Tuesday, October 27, 2020

PLAY IT AS IT LAYS by Joan Didion

 I should have read this thirty years ago... Why didn't I read this back in the early nineties?... These thoughts recurred several times while I read--belatedly, inexcusably--Joan Didion's Play It As It Lays. Long an admirer of Didion's journalism--Slouching Towards Bethlehem and The White Album are beautifully written cultural landmarks that deserved their 'instant classic' status--I have inexplicably avoided her fiction. (Similar story between Susan Sontag and me, equally inexplicable: enjoy re-reading the essays, haven't read the novels.) So when the first volume of the Library of America's collected Didion came into my hands, I was very pleasantly surprised by the excellence and risky beauty of her second novel. (Here's hoping the LOA soon publishes a two-volume edition of Sontag's fiction so I'll have another opportunity to be surprised.) Play It As It Lays, seemingly an artsy, au courant (for 1970) novel of affluent angst among the Fitzgeraldianly careless moviemaking side of Sixties Los Angeles, surprised me by turning explicitly existentialist at the end, Maria's journey terminating (or, more precisely, continuing) in nihilism and death, existential anxiety taken to its limits. Stylistically engaging and formally original, this short novel is, at the very least, what critics call 'a minor classic' (maybe we should lose that minimizing adjective) and deserves to be as much of an LA landmark as the Getty Center or LACMA. It's the kind of artful, existentially engaged novel no American writer writes anymore. (Well, Rachel Kushner at least tries to write them.) I finished it mourning the fact that it has birthed no native sons or daughters.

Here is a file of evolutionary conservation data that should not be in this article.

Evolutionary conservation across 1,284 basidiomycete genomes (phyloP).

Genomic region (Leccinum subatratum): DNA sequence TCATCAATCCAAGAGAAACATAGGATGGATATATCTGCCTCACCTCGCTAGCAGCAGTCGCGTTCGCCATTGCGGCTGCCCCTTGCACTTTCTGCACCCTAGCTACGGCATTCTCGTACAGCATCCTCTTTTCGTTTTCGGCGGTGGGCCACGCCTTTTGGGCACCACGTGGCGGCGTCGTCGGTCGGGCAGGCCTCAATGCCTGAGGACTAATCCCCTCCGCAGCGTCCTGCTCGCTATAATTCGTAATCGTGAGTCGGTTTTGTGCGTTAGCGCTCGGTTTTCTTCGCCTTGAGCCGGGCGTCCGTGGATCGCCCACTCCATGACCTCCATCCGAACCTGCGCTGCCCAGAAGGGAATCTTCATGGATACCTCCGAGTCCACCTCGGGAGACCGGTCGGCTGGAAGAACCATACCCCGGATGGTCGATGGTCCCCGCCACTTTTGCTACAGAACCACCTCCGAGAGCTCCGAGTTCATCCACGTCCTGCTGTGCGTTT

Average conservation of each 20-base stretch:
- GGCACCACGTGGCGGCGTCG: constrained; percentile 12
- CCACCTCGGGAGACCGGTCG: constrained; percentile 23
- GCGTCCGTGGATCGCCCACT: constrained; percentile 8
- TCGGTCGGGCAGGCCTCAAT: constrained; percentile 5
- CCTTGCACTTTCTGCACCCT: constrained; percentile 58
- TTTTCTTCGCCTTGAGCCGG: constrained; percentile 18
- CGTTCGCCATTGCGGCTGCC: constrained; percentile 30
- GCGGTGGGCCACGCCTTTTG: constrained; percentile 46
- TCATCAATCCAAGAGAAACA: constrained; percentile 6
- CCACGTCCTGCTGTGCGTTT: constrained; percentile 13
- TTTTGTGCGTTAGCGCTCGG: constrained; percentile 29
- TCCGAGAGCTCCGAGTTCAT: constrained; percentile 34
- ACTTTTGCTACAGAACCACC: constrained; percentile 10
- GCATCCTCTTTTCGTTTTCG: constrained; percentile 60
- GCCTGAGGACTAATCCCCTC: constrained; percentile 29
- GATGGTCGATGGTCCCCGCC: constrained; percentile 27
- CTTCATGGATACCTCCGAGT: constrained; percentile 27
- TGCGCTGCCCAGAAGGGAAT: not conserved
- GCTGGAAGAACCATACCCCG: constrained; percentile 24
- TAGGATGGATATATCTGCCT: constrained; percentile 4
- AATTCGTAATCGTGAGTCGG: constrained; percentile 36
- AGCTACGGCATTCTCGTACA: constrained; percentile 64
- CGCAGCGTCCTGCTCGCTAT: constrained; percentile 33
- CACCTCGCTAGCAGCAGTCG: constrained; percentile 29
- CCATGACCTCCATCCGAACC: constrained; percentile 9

No comments: